How to End a Military Career

July 24, 2012

 

WHEELER McPHERSON writes:

I enjoyed the post about Capt. Katie Petronio of the Marine Corps. While reading it, I was aware of one pervasive thought: this candid captain has signed her own career death warrant.

The Marine Corps has committed many doctrinal heresies in recent years (the homosexualization of the Corps, the feminization of the Corps, the zero-defect mentality, the “We-must-have-more- minority-officers-no-matter-what-we-have-to-do-to-get-them” mindset, etc.). The one thing the Marine Corps will not tolerate is public dissent from the officer corps. Read More »

 

Amelia Earhart’s Views on Marriage

July 24, 2012

 

IS IT any surprise that Amelia Earhart, the child-woman who was lost at sea, was opposed to fidelity in marriage and refused to take her husband’s name? Wikipedia has an excellent article on Earhart, who was born 115 years ago today. I offer it as one more bit of evidence against the widely-held view that feminism is a product of the 1960s. It includes this:

For a while Earhart was engaged to Samuel Chapman, a chemical engineer from Boston, breaking off her engagement on November 23, 1928.[68] During the same period, Earhart and Putnam had spent a great deal of time together, leading to intimacy. Read More »

 

A Military Woman Bravely States the Obvious about Women in Combat

July 24, 2012

 

AMERICA at last has an articulate and impassioned military woman to speak out against the planned expansion of the role of women in combat. Capt. Katie Petronio, of the Marine Corps, challenges in The Marine Corps Gazette the recently-announced proposal to integrate women into the infantry, arguing that there is no military rationale for a plan that obviously and necessarily entails a lowering of standards. Women, she states, are unequal to the demands of combat.

Petronio was a star athlete who excelled at Marine female fitness tests, but at the end of a seven-month deployment in Iraq, in which she was heavily involved in combat operations, she had lost 17 pounds and had been rendered permanently infertile due to an ovarian disease directly related to the strain. This is bleakly fitting given that the mission to integrate women into combat is effectively a war against procreation. “I am physically not the woman I once was,” she writes.

Petronio goes on: Read More »

 

Sally Ride, and Why Women Don’t Want To Be Astronauts

July 24, 2012

 

 

WHEN Sally Ride was set to fly on the space shuttle Challenger in 1983 and thus become the first [American] woman in space, Gloria Steinem said, “Millions of little girls are going to sit by their television sets and see they can be astronauts, heroes, explorers and scientists.”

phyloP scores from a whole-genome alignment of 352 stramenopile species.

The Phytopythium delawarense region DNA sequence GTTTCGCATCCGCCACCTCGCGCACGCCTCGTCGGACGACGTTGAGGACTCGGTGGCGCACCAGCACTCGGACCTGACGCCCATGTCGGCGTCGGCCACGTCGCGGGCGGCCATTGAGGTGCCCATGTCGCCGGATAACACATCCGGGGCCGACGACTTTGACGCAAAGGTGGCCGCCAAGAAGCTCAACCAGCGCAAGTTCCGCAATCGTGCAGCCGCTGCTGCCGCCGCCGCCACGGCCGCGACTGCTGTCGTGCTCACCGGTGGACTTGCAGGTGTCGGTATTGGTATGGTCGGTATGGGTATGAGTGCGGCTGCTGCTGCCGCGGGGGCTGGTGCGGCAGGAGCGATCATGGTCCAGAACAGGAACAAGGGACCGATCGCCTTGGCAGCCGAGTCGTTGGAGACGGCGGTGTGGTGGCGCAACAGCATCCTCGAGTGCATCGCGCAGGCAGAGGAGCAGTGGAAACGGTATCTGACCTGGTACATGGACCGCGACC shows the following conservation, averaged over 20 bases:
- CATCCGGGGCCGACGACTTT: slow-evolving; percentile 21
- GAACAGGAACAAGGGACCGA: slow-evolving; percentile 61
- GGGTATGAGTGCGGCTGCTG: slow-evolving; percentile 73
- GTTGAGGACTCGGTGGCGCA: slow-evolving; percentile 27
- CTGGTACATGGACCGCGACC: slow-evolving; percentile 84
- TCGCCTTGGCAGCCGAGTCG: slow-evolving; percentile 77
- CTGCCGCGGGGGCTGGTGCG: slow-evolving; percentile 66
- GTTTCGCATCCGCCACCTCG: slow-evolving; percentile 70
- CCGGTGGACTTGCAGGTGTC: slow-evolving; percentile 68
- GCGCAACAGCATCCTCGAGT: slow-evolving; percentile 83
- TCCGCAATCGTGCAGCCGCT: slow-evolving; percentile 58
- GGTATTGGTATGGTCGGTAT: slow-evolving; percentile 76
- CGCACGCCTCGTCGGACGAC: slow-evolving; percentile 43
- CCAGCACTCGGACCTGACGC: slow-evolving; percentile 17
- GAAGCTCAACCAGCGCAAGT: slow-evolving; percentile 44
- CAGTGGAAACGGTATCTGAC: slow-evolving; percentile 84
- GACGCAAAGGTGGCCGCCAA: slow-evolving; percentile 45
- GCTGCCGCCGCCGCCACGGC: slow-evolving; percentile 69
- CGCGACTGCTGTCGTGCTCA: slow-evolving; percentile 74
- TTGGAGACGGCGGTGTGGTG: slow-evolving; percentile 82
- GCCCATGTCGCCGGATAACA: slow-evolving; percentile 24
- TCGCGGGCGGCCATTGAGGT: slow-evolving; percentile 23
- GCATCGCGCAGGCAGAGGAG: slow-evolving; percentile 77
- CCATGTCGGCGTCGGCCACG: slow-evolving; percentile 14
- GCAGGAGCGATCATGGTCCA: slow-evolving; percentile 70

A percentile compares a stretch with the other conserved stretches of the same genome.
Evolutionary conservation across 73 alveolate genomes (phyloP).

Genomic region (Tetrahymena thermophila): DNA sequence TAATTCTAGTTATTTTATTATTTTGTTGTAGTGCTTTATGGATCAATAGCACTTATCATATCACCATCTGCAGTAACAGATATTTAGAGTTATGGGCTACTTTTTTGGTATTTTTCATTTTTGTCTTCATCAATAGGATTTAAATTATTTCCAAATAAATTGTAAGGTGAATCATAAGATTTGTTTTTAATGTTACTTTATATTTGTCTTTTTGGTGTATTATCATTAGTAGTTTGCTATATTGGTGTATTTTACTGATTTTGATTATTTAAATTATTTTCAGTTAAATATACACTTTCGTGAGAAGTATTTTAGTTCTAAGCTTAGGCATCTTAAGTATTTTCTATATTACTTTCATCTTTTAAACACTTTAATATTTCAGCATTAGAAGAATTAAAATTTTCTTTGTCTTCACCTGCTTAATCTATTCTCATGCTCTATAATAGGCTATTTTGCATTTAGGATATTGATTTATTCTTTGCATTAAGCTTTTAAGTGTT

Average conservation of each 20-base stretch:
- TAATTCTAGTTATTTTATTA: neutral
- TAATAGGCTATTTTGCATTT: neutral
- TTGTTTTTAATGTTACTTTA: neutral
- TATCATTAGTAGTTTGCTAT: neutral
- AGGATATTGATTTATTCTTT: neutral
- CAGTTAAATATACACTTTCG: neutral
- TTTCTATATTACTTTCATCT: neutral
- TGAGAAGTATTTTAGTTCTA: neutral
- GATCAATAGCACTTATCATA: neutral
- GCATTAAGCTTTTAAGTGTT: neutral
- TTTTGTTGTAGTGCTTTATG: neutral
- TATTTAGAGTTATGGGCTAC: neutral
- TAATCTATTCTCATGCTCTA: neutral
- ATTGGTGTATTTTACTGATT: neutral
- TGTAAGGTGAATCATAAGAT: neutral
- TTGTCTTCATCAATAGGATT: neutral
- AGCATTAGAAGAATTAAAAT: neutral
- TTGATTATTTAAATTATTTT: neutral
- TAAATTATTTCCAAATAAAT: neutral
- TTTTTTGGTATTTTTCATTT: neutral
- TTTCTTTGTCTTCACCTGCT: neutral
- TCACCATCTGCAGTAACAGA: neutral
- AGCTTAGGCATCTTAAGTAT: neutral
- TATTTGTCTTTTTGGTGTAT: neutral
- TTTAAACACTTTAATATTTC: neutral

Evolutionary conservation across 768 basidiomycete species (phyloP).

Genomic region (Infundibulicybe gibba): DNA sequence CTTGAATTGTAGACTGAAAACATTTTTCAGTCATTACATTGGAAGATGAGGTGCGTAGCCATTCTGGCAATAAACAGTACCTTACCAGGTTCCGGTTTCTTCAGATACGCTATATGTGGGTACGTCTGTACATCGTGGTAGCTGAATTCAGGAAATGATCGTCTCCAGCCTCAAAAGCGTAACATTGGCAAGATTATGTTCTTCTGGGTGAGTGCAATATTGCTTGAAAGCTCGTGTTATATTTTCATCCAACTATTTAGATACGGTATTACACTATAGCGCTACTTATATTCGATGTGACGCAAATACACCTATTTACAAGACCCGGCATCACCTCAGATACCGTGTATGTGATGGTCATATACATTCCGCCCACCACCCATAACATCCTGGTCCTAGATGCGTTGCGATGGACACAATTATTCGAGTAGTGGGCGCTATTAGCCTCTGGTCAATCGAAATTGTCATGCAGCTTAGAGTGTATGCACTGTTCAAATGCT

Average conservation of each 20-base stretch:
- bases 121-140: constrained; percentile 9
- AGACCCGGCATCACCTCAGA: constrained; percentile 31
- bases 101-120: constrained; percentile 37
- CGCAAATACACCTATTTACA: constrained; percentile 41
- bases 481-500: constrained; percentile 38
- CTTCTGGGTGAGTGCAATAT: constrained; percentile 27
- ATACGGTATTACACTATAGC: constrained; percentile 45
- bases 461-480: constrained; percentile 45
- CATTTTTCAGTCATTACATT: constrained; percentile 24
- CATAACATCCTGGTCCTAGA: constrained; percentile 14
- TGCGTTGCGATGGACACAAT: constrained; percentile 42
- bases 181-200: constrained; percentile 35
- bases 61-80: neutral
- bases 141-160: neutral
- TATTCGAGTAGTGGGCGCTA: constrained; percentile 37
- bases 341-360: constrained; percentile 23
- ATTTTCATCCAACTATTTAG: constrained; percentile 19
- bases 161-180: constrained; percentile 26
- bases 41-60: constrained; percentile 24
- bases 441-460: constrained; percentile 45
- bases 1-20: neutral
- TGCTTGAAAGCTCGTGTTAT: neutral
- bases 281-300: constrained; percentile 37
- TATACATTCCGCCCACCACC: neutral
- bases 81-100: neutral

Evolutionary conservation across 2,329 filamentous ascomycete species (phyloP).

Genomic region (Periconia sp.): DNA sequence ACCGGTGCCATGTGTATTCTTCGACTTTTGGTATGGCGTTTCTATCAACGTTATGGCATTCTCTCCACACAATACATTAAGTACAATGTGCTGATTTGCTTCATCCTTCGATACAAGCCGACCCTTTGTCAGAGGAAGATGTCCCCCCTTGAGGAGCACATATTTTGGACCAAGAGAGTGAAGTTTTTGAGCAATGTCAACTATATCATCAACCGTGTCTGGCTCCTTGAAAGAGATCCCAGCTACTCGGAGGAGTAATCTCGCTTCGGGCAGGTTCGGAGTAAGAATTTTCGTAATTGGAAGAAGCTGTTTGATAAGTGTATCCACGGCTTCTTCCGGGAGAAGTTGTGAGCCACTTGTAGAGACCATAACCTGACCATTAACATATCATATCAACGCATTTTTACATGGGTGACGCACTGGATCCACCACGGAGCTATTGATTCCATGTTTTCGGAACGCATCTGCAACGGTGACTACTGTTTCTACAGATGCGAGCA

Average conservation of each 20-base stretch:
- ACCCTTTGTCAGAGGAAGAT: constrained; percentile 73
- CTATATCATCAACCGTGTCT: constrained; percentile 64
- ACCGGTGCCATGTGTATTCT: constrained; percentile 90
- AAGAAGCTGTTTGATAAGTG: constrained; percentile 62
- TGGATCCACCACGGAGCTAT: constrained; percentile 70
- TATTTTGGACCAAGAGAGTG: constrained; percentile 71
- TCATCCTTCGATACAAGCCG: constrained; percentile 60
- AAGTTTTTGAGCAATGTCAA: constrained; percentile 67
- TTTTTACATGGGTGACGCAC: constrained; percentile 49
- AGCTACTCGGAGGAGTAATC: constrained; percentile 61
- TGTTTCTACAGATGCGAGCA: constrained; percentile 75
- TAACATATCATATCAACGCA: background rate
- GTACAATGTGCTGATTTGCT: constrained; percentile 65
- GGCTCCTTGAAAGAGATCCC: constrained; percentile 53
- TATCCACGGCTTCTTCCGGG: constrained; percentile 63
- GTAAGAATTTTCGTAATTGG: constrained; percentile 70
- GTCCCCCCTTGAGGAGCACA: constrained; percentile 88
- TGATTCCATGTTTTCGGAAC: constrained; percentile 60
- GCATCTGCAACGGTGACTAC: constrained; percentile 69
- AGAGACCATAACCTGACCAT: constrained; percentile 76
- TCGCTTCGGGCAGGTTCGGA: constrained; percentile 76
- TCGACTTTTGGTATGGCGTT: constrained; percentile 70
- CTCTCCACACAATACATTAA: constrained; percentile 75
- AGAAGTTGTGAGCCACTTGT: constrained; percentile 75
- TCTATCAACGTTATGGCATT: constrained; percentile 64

This was of course a ridiculous statement. How many little girls had ever wanted to be astronauts? About as many who longed to be soldiers or fighter pilots. In other words, very few. Steinem’s real point, in keeping with her intense dislike of women, was that women should want to be astronauts and there was something wrong with them if they didn’t.

Ride, who had a warm, radiant smile and is said to have served ably in her two missions in space, died Monday at the age of 61. For all the fanfare that once surrounded it, Ride’s story will likely fade into history and her life ultimately inspire very few girls. This will be so not only because women do not excel at space science or the physical demands of space travel as men do but also because, as Ride’s obituary proved, she did not lead a full life. Ride was in a lesbian relationship with a childhood friend for 27 years.

To her credit, Ride did not make her lesbianism public and was private about her personal life in general. Her sister and the woman with whom she had a relationship, Tam O’Shaughnessy, have released the information to the world and now Ride has the double distinction of being both the first woman and the first lesbian in space. O’Shaughnessy was Ride’s friend since the age of 12. Ride was briefly married to another astronaut, but they were divorced. So while Ride accomplished much in her career, thanks in part to the spirit of affirmative action, she seems to have never fully emerged from childhood.

The only good reason for a normal woman to go through the grueling rigors of becoming an astronaut is that NASA is a great place to meet men.  Ride’s life, however, does not even offer that slim hope to little girls, that wonderful compensation for dreary days in a control cabin. Ride flew into space but never experienced other thrills that are as great or far greater. She never gave a man such necessary and life-sustaining love that he was able to do great things, such as fly into space. She never looked up at the stars with her own children and encouraged their wonder. She did not pass on her love of space to a son or daughter or grandchild.

Though she performed capably in her public position as a Role Model of the Century, Sally Ride’s example will likely be the exact opposite of what NASA and Gloria Steinem predicted. She will serve as a reminder of at least some of the very good reasons why women don’t want to be astronauts. The vast majority of women would sooner love an astronaut than be one. And given that most men are destined to perform inglorious jobs for most of their lives, women will come to see that the dream of conquering space rightly belongs to men.

Read More »